Before the Regulatory Scholars Program experience, my knowledge of NCSBN was limited to its website. I had really no understanding of the depth of NCSBN’s activities, how much NCSBN is involved in and the amount of work the organization does. If you were to ask a lot of faculty about NCSBN, they might say “they do the NCLEX.” For me, as I don’t teach undergraduate students, my frame of reference was more around the work that’s been done with the APRNs and the scope of practice work because that’s what I myself have been using NCSBN’s resources for. But there is so much more than that, including system planning, concerns about substance use among nurses, and the Marijuana Guidelines for nurses to utilize for care of our patient populations. In fact, I’ve shared the Marijuana Guidelines with some of my colleagues in California because we are a medical and recreational marijuana state. I think just the sheer breadth of work that NCSBN does was eye-opening.

Is there any aspect of the program that you would change to be more applicable to your line of work?

No, I think the value in the Regulatory Scholars Program is the flexibility. It allows people to take advantage of their backgrounds and their knowledge. Working on both the DNP proposal and the detailed course outlines for the Global Academy gave me a chance to capitalize on both my academic experience and my legal background. I was able to inject into the proposed DNP program areas that I knew were needed to beef up in academia — coursework in policy, regulation and law — that I knew nurses weren’t getting and could benefit from.

I think when somebody comes to the Regulatory Scholars Program, being able to work on a project of their interest that utilizes their existing expertise is a win-win, for the scholar and for NCSBN, because you’re tapping into that person’s specific expertise.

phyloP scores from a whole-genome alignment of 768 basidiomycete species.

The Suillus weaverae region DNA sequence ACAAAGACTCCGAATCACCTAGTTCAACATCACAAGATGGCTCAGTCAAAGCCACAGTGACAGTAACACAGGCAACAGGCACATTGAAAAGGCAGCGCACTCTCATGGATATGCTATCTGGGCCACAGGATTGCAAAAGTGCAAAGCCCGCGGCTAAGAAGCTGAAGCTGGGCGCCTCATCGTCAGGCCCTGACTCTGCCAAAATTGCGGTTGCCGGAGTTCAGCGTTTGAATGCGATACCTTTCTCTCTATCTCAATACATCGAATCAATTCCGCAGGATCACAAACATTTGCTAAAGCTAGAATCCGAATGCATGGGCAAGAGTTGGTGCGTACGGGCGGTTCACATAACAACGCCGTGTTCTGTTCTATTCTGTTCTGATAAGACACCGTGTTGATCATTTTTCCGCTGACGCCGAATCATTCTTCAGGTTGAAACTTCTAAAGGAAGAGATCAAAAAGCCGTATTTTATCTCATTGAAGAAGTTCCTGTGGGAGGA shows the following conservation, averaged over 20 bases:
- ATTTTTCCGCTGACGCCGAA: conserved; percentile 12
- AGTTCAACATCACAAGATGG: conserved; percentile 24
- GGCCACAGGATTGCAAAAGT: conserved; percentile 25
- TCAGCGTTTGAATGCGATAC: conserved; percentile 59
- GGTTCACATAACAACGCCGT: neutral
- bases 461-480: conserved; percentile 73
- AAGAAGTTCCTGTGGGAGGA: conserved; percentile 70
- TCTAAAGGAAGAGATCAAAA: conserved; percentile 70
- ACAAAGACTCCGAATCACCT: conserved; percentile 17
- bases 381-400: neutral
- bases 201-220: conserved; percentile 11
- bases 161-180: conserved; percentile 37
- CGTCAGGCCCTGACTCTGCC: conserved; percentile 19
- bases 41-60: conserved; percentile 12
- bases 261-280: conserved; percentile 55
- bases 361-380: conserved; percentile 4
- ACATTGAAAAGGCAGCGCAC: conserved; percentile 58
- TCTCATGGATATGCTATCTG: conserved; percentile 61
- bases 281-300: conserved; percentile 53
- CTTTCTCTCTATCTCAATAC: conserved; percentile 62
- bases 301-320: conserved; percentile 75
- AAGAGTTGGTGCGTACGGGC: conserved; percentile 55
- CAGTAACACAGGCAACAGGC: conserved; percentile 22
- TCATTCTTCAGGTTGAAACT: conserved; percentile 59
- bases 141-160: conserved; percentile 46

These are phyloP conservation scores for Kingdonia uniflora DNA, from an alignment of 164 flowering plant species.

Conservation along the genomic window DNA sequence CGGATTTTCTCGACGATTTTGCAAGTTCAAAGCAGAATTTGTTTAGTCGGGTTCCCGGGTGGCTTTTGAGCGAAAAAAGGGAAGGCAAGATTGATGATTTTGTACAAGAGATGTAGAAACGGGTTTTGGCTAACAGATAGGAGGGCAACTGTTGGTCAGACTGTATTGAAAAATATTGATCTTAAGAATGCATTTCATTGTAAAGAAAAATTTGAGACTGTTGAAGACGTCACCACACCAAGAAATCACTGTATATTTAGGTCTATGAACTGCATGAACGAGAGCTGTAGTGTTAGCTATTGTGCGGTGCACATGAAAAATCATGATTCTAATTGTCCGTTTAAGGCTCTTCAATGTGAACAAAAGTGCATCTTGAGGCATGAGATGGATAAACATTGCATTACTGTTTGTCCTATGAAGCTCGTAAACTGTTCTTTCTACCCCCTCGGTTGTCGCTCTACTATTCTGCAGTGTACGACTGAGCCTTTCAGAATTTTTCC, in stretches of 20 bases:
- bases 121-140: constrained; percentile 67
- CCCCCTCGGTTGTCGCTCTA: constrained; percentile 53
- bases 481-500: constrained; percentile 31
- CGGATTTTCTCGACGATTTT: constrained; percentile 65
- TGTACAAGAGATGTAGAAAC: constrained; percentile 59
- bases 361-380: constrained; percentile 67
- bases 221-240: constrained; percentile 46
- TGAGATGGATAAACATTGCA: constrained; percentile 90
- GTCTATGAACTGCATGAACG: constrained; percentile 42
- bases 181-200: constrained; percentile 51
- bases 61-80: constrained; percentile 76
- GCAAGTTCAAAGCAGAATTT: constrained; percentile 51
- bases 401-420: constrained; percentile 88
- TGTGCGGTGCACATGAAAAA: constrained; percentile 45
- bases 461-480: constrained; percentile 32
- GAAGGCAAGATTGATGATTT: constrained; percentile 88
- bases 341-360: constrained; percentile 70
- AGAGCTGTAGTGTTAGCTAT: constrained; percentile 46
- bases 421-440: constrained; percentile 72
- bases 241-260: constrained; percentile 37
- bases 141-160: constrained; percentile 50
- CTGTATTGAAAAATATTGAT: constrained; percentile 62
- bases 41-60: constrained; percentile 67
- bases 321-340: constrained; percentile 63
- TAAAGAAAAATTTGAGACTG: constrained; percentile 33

What advice might you give others who apply for the scholars program?

Don’t be put off by thinking you can’t make it work. The value of the opportunity is well worth any effort, and there are ways to make it work. I came from California and lived in Chicago for eight weeks. Don’t be afraid to try something new and step out of your comfort zone. I definitely got a return on my investment. Being able to live in a big city and take advantage of a different lifestyle was valuable as well. I live in southern California, the land of freeways, so being able to walk to and from work in 20 minutes was an enormous surprise to me. From a personal standpoint it was an enjoyable experience, to have an opportunity to live a little differently, and I don’t think that can be discounted. It’s important to stretch yourself and experience new things in life, at any age and any stage of your career.

Please visit the Regulatory Scholars Program webpage for further information, including position descriptions, applications, and due dates. For any comments or questions, contact regulatoryscholars@ncsbn.org.